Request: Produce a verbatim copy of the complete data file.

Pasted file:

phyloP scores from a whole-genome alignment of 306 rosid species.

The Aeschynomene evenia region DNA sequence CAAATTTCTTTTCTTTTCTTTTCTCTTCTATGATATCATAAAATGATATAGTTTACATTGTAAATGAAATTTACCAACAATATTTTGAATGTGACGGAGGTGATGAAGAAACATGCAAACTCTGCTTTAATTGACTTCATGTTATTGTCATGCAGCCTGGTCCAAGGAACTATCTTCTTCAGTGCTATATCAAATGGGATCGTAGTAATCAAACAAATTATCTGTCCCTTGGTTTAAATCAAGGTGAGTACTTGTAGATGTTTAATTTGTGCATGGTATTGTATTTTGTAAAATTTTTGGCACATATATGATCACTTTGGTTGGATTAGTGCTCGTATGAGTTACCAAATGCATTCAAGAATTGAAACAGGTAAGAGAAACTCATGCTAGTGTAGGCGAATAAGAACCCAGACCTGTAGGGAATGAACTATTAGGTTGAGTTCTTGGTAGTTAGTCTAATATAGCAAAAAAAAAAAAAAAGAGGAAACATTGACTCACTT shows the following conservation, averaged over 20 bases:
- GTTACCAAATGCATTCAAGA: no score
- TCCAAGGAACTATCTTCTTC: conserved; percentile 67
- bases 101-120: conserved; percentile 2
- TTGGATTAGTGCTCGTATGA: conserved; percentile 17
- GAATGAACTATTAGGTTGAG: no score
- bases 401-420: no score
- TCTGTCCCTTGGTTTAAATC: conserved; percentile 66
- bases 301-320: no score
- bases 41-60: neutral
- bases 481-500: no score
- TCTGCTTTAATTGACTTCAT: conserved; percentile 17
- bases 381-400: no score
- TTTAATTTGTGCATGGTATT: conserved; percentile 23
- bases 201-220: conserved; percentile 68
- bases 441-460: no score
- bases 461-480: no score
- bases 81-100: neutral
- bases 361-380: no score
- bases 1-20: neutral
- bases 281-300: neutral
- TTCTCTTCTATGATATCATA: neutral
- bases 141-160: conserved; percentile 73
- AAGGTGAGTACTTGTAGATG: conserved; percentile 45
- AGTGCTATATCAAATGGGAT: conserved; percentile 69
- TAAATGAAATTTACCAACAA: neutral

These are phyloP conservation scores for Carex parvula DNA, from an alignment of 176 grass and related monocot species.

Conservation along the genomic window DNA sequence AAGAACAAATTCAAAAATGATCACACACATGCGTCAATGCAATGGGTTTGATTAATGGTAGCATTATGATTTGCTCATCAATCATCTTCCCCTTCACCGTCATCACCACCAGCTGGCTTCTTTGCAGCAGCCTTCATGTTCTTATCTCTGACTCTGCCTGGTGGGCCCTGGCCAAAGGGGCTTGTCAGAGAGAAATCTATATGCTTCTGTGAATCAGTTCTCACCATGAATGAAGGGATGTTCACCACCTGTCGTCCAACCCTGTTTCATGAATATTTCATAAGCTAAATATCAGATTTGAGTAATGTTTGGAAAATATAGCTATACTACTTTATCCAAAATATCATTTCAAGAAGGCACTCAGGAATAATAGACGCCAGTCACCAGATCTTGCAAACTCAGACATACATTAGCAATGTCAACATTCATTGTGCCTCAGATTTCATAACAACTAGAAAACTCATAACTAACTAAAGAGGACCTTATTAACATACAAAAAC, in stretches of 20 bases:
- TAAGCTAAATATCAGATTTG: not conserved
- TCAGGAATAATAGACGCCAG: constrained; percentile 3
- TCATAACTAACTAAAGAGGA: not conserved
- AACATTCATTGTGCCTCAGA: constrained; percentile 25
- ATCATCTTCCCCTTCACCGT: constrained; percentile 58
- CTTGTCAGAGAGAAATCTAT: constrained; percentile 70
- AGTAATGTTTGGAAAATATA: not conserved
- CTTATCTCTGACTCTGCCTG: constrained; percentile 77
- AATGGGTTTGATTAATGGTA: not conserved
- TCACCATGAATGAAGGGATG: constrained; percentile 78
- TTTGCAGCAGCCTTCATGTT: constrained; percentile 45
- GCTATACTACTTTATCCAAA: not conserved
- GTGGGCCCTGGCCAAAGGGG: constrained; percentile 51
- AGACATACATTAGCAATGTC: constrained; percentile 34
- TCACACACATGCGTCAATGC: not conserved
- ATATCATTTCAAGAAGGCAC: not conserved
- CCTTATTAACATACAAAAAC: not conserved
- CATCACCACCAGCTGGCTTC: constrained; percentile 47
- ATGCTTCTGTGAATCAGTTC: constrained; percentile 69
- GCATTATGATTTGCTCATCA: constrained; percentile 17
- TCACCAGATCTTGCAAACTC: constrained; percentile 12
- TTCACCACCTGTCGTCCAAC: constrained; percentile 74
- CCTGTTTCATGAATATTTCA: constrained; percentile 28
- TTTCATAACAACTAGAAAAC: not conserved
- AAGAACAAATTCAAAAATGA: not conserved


phyloP scores from a whole-genome alignment of 306 rosid species.

The Aeschynomene evenia region DNA sequence CAAATTTCTTTTCTTTTCTTTTCTCTTCTATGATATCATAAAATGATATAGTTTACATTGTAAATGAAATTTACCAACAATATTTTGAATGTGACGGAGGTGATGAAGAAACATGCAAACTCTGCTTTAATTGACTTCATGTTATTGTCATGCAGCCTGGTCCAAGGAACTATCTTCTTCAGTGCTATATCAAATGGGATCGTAGTAATCAAACAAATTATCTGTCCCTTGGTTTAAATCAAGGTGAGTACTTGTAGATGTTTAATTTGTGCATGGTATTGTATTTTGTAAAATTTTTGGCACATATATGATCACTTTGGTTGGATTAGTGCTCGTATGAGTTACCAAATGCATTCAAGAATTGAAACAGGTAAGAGAAACTCATGCTAGTGTAGGCGAATAAGAACCCAGACCTGTAGGGAATGAACTATTAGGTTGAGTTCTTGGTAGTTAGTCTAATATAGCAAAAAAAAAAAAAAAGAGGAAACATTGACTCACTT shows the following conservation, averaged over 20 bases:
- GTTACCAAATGCATTCAAGA: no score
- TCCAAGGAACTATCTTCTTC: conserved; percentile 67
- bases 101-120: conserved; percentile 2
- TTGGATTAGTGCTCGTATGA: conserved; percentile 17
- GAATGAACTATTAGGTTGAG: no score
- bases 401-420: no score
- TCTGTCCCTTGGTTTAAATC: conserved; percentile 66
- bases 301-320: no score
- bases 41-60: neutral
- bases 481-500: no score
- TCTGCTTTAATTGACTTCAT: conserved; percentile 17
- bases 381-400: no score
- TTTAATTTGTGCATGGTATT: conserved; percentile 23
- bases 201-220: conserved; percentile 68
- bases 441-460: no score
- bases 461-480: no score
- bases 81-100: neutral
- bases 361-380: no score
- bases 1-20: neutral
- bases 281-300: neutral
- TTCTCTTCTATGATATCATA: neutral
- bases 141-160: conserved; percentile 73
- AAGGTGAGTACTTGTAGATG: conserved; percentile 45
- AGTGCTATATCAAATGGGAT: conserved; percentile 69
- TAAATGAAATTTACCAACAA: neutral

These are phyloP conservation scores for Carex parvula DNA, from an alignment of 176 grass and related monocot species.

Conservation along the genomic window DNA sequence AAGAACAAATTCAAAAATGATCACACACATGCGTCAATGCAATGGGTTTGATTAATGGTAGCATTATGATTTGCTCATCAATCATCTTCCCCTTCACCGTCATCACCACCAGCTGGCTTCTTTGCAGCAGCCTTCATGTTCTTATCTCTGACTCTGCCTGGTGGGCCCTGGCCAAAGGGGCTTGTCAGAGAGAAATCTATATGCTTCTGTGAATCAGTTCTCACCATGAATGAAGGGATGTTCACCACCTGTCGTCCAACCCTGTTTCATGAATATTTCATAAGCTAAATATCAGATTTGAGTAATGTTTGGAAAATATAGCTATACTACTTTATCCAAAATATCATTTCAAGAAGGCACTCAGGAATAATAGACGCCAGTCACCAGATCTTGCAAACTCAGACATACATTAGCAATGTCAACATTCATTGTGCCTCAGATTTCATAACAACTAGAAAACTCATAACTAACTAAAGAGGACCTTATTAACATACAAAAAC, in stretches of 20 bases:
- TAAGCTAAATATCAGATTTG: not conserved
- TCAGGAATAATAGACGCCAG: constrained; percentile 3
- TCATAACTAACTAAAGAGGA: not conserved
- AACATTCATTGTGCCTCAGA: constrained; percentile 25
- ATCATCTTCCCCTTCACCGT: constrained; percentile 58
- CTTGTCAGAGAGAAATCTAT: constrained; percentile 70
- AGTAATGTTTGGAAAATATA: not conserved
- CTTATCTCTGACTCTGCCTG: constrained; percentile 77
- AATGGGTTTGATTAATGGTA: not conserved
- TCACCATGAATGAAGGGATG: constrained; percentile 78
- TTTGCAGCAGCCTTCATGTT: constrained; percentile 45
- GCTATACTACTTTATCCAAA: not conserved
- GTGGGCCCTGGCCAAAGGGG: constrained; percentile 51
- AGACATACATTAGCAATGTC: constrained; percentile 34
- TCACACACATGCGTCAATGC: not conserved
- ATATCATTTCAAGAAGGCAC: not conserved
- CCTTATTAACATACAAAAAC: not conserved
- CATCACCACCAGCTGGCTTC: constrained; percentile 47
- ATGCTTCTGTGAATCAGTTC: constrained; percentile 69
- GCATTATGATTTGCTCATCA: constrained; percentile 17
- TCACCAGATCTTGCAAACTC: constrained; percentile 12
- TTCACCACCTGTCGTCCAAC: constrained; percentile 74
- CCTGTTTCATGAATATTTCA: constrained; percentile 28
- TTTCATAACAACTAGAAAAC: not conserved
- AAGAACAAATTCAAAAATGA: not conserved